On May 21, 2016, two groups with passionate opposing views on Islamic influence in the U.S. found themselves attending rallies at the same spot and at the same time in Houston, Texas.
As you might expect trouble ensued, but it stopped short of rioting and bloodshed. That was not the intent of the organizers of the two rallies who were hoping for much more. In fact, the Russian provocateurs behind the events were hoping for open conflict.
Earlier that month, one of the groups, called Heart of Texas began a campaign to stop the spread of Islam in Texas. Another group called Muslims of America said it was spreading knowledge of Islam.
In reality, both groups were the invention of Russian social media experts at the Internet Research Agency and they were intentionally set against each other. The ads backing those groups were a central exhibit in Nov. 1 meeting of the Senate Select Committee on Intelligence.
The IRA, as it’s come to be known, was behind other groups seeking to drive wedges between various ethnic and political interest groups in American society and if possible provoke open conflict among them.
There was a group called BlackMatters that was set up in opposition to another called Back the Badge. There were groups working to pit veterans organizations against backers of candidate Hillary Clinton, groups backing the Second Amendment of the US Constitution set against others backing gun control. There was even one called the Army of Jesus.
The ads and posts by the groups that created these fake entities were designed specifically to create dissension. They did this by spreading fake news, encouraging heated conflicts on social media, while at the same time gathering “Likes” and making use of bots to extend their apparent reach.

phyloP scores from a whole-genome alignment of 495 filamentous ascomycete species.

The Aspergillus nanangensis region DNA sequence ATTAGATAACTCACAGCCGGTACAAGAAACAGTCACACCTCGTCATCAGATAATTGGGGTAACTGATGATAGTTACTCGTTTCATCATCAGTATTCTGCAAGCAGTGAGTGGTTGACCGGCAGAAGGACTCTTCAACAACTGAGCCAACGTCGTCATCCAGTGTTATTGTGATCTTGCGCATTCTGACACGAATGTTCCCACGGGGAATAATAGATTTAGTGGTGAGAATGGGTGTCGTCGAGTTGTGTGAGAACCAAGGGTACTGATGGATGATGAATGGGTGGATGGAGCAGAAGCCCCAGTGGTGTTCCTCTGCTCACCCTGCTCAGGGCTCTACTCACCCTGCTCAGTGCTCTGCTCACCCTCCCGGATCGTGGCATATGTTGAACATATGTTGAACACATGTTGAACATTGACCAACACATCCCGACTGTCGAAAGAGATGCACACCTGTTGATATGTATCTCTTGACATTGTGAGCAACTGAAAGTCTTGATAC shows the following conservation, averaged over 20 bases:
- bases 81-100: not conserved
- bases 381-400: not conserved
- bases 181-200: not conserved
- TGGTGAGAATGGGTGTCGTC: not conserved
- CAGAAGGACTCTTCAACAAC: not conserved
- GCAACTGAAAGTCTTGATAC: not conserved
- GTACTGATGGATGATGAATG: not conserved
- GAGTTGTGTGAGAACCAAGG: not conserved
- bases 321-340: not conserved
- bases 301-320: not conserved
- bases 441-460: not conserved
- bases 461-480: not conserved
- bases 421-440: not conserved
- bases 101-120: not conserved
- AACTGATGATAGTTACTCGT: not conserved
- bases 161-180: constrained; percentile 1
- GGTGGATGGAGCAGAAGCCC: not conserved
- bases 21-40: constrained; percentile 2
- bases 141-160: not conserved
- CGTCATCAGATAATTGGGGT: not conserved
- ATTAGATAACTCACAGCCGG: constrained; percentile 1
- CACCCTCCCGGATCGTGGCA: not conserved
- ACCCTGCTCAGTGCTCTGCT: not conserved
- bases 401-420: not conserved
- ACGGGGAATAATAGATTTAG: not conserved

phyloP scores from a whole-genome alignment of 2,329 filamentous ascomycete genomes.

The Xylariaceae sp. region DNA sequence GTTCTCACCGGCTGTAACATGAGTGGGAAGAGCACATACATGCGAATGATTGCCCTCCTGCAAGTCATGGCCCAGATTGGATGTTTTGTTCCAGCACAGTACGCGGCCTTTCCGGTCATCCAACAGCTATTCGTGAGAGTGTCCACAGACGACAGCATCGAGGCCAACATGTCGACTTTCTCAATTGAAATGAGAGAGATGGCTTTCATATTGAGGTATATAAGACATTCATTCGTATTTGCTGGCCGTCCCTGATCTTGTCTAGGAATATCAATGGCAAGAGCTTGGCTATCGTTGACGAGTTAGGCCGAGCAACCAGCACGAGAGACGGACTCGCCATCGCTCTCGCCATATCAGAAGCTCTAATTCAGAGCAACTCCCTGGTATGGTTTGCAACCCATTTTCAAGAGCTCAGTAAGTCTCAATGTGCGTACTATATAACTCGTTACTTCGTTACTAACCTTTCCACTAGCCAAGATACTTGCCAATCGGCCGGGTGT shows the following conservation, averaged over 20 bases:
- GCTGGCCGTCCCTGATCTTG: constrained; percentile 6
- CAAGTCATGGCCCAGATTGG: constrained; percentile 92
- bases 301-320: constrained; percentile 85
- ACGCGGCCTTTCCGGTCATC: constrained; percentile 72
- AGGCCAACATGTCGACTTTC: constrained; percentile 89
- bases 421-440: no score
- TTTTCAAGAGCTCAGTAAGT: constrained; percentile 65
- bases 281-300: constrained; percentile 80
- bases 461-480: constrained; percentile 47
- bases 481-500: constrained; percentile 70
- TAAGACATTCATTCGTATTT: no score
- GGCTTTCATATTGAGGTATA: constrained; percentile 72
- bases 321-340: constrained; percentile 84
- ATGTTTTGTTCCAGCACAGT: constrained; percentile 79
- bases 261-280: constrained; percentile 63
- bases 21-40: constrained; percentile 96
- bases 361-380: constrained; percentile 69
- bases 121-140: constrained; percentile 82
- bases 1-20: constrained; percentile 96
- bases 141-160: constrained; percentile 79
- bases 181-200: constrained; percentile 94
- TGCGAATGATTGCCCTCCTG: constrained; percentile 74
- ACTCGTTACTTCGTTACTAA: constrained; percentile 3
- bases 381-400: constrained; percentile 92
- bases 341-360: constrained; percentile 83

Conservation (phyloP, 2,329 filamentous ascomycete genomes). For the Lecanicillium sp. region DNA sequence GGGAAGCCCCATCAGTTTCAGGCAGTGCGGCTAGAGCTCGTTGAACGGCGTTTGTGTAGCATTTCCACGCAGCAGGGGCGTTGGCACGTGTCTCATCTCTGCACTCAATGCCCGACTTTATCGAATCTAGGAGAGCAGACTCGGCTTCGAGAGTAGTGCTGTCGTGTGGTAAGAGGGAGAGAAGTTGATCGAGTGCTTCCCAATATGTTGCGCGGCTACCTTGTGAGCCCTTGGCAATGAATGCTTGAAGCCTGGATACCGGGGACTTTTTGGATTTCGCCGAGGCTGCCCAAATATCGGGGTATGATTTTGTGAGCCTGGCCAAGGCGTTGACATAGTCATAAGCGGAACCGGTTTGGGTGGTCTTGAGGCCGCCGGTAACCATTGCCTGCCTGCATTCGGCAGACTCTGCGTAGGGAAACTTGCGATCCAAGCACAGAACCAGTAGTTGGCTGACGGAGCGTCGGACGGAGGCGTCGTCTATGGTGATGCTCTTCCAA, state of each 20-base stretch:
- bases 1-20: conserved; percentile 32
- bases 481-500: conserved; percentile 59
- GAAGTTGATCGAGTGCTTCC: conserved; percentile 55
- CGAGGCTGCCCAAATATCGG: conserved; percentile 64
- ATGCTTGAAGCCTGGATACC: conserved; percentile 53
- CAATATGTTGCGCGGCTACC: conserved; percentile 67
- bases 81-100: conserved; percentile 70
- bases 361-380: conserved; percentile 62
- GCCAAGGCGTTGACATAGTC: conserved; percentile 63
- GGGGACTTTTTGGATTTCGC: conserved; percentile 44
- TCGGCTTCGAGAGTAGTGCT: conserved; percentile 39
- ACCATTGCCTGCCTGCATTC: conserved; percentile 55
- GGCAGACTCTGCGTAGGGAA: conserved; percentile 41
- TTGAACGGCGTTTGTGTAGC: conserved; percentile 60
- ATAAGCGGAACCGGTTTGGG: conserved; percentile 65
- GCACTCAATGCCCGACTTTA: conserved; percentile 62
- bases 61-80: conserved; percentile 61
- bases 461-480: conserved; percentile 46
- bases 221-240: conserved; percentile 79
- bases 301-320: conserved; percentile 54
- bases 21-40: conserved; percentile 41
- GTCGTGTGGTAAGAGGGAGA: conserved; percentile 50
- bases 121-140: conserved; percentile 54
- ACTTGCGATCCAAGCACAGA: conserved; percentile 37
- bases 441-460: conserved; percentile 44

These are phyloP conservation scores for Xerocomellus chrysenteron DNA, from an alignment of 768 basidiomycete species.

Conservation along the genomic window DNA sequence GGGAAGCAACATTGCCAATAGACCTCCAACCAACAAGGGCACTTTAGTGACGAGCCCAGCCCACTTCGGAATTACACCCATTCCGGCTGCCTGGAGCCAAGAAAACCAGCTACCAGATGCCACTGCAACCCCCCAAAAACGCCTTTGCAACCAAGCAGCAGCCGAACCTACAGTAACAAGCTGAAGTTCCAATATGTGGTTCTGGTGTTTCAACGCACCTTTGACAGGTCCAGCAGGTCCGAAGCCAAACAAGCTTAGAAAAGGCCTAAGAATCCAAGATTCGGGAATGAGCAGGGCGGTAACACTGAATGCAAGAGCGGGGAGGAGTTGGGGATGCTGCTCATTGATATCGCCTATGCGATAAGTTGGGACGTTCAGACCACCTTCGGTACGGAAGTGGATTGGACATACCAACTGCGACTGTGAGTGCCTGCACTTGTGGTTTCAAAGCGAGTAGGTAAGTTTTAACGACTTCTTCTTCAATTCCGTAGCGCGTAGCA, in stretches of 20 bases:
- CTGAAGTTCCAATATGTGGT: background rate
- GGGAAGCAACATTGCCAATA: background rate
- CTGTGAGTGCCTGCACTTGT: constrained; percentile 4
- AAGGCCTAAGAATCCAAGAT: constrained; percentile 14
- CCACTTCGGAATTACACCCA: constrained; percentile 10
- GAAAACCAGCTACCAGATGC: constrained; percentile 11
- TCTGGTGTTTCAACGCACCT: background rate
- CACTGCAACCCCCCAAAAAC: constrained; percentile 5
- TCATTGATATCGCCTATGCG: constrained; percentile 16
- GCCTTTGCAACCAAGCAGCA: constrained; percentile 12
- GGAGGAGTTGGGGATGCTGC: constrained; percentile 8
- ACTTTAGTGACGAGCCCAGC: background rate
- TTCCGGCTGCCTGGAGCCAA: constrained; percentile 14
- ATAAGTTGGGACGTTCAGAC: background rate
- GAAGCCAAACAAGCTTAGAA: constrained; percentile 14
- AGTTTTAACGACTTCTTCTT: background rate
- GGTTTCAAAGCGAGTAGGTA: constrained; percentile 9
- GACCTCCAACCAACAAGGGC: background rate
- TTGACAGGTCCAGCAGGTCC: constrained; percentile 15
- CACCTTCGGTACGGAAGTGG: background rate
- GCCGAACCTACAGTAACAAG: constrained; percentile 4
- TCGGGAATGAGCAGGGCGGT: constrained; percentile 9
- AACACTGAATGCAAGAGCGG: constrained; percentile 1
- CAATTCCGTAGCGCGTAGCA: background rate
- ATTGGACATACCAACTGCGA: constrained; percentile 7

The attempts to cause conflict even included an active role exploiting the controversy generated by the decision of some National Football League players not to stand for the National Anthem.
These revelations were examples presented to the Senate hearing, as well as another set presented to the House Permanent Select Committee on Intelligence, which released images of a number of the ads paid for by the Russians at the IRA. Notably, the House images also included the metadata which reveals the financial and targeting information for the ads. You’ll note that the ads were paid for in Rubles.
The testimony revealed that the paid ads were only a small part of the Russian efforts to affect social media in the U.S. For the most part the ads were intended to get the attention of people who might share the sentiments expressed in the ad and then draw them into discussions on social media that were intended to focus their opinions. The overall result was intended to cause fractures in U.S. brought on by feelings stemming from social media.